Deciding on an IT career track can seem like an overwhelming task, especially for those unfamiliar with the technology profession. As a testament to this, TechRepublic member Pavan54 asked for a little career advice in our Technical Q&A. Pavan is an undergraduate student studying computer engineering and is unsure of which IT field to specialize in: hardware or software. Pavan wants to base the decision on which field will have better openings and opportunities in the future. To help Pavan and everyone else struggling with a career choice, here is a little advice from TechRepublic members.
Hardware wins out but only slightly
"Go for hardware," writes member GuruOfDos. "Any 14-year-old kid can write software." GuruOfDos doesn't believe learning software is a viable option at a university because "whatever they teach you will be out of date/old-fashioned/obsolete by the time you graduate." As an alternative to either hardware or software, GuruOfDos recommends embedded systems, which combine both hardware and software. "Another great field to get into at this time is robotics and microrobotics, which also combines elements of software and hardware," writes eBob.
Aqmike also recommends going with hardware. "I find it to be more enjoyable," writes Aqmike. "But I also hate to program. Hardware changes fast enough that there are always new things coming out to the public. I also think that hardware looks more impressive because others can actually see what you have done and what you have accomplished."
Lo disagrees that software is a bad field. "It is highly unlikely that any hardware will run or do anything worthwhile without software (and vice versa)," Lo writes. "Take some intro classes to both, as well as robotics and other areas in which you think you may be interested. In the course of doing that, you will find something you enjoy."
Do what you love
Despite whether our members pitched their tent in the hardware or software camps, the sentiment that you should do what you enjoy was universal. "The most important thing is to enjoy what you're doing, " writes eBob. "It will do you absolutely no good if you get into something because you think it would make a good career, if you're always miserable." Centaurus echoes this opinion writing, "It’s a question of love, not money."
Whether you’re in college and deciding on a career path or changing professions at 40, having helpful career resources is critical to making the right decision. The following links are a good sampling of the career-focused articles, columns, and downloads that TechRepublic offers.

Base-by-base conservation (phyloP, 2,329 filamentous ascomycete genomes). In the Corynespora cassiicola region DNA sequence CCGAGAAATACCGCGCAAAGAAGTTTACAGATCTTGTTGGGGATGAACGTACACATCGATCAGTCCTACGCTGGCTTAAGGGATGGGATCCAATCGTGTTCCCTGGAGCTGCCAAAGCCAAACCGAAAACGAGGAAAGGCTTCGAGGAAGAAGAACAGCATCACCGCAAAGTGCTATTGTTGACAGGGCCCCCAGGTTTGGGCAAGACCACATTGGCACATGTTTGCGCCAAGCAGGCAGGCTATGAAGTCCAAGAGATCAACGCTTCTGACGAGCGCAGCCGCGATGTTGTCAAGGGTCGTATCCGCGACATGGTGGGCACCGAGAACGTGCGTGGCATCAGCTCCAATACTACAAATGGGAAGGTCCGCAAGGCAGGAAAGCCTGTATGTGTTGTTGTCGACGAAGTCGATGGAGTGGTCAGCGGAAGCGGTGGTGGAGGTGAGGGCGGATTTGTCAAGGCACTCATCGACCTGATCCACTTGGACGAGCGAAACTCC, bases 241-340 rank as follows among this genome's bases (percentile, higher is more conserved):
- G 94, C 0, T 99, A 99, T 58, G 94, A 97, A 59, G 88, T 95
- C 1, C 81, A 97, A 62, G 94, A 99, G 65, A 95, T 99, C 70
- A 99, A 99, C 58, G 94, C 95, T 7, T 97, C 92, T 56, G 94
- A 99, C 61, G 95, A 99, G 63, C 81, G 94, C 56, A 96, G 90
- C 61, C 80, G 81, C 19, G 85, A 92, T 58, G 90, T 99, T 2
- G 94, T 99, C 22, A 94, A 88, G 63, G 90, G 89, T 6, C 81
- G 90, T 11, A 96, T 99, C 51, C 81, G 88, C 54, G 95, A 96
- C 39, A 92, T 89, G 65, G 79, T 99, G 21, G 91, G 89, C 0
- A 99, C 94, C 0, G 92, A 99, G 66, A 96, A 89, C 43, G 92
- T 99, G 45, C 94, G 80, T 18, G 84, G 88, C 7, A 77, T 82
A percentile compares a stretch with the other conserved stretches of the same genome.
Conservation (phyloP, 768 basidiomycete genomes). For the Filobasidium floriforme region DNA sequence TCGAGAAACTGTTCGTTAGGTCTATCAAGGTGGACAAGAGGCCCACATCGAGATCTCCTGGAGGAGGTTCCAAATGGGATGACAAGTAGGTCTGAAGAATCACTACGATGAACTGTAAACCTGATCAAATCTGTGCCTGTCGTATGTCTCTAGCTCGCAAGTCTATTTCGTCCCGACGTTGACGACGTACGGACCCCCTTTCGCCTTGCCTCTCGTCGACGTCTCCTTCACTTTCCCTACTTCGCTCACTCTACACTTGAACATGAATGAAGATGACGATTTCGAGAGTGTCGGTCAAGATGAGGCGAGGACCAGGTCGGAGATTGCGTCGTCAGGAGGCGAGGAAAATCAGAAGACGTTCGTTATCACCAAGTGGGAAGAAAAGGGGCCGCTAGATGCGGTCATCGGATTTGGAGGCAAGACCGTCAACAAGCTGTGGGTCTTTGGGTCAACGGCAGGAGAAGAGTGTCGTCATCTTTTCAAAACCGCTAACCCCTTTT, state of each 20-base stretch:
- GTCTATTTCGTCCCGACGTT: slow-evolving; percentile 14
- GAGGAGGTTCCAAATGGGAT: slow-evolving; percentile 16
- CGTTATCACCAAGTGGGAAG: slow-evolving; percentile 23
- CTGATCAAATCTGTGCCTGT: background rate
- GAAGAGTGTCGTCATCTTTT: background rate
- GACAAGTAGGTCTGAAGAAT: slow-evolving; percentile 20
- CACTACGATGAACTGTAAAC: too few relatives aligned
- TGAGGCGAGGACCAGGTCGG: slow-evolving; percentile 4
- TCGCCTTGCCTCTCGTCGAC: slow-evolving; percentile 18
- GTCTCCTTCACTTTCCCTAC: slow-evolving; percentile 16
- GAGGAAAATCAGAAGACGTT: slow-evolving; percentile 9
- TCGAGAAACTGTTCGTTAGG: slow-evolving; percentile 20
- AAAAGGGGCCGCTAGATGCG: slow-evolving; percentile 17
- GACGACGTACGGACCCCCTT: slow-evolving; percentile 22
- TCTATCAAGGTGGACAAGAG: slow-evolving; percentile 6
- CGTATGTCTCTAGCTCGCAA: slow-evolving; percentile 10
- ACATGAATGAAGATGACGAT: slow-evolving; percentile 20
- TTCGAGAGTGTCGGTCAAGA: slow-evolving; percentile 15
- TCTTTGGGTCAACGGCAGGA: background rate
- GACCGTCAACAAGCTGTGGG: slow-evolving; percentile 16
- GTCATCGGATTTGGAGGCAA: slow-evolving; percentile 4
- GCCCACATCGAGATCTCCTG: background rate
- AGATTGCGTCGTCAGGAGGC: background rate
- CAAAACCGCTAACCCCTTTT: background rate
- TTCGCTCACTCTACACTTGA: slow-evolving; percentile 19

"IT education choices depend on career paths"
"Changing careers at 40: What salary should I expect?"
"Jump-start your IT career in customer support"
"Career advice for contract IT pros"
"Download these resources to standardize job interview questions"
"Many techs feel the sting of age discrimination"
"Experience and certification important for support success"
"Techs say they work too much"
"Avoid burnout: Ask your boss for a little recognition and reward"
"Succeeding as a 'career subordinate'"
"Help desk analyst builds career around customers"
"The importance of working an enterprise help desk"
"Beef up your resume by doing volunteer IT work"
"Do language skills enhance IT careers?"
"Best-kept secret? Military tech training"
"First Person: Climbing the IT career ladder"
The right career path
What advice can you give Pavan? Are you in the hardware or software camp? Post a comment to this article and share your opinion. If you have a question that you can't find an answer to, post it in TechRepublic’s Technical Q&A section. Other TechRepublic members will try to answer your question in return for TechPoints.
Bill Detwiler has nothing to disclose. He doesn't hold investments in the technology companies he covers.
Bill Detwiler is Managing Editor of TechRepublic and Tech Pro Research and the host of Cracking Open, CNET and TechRepublic's popular online show. Prior to joining TechRepublic in 2000, Bill was an IT manager, database administrator, and desktop support specialist in the social research and energy industries. He has bachelor's and master's degrees from the University of Louisville, where he has also lectured on computer crime and crime prevention.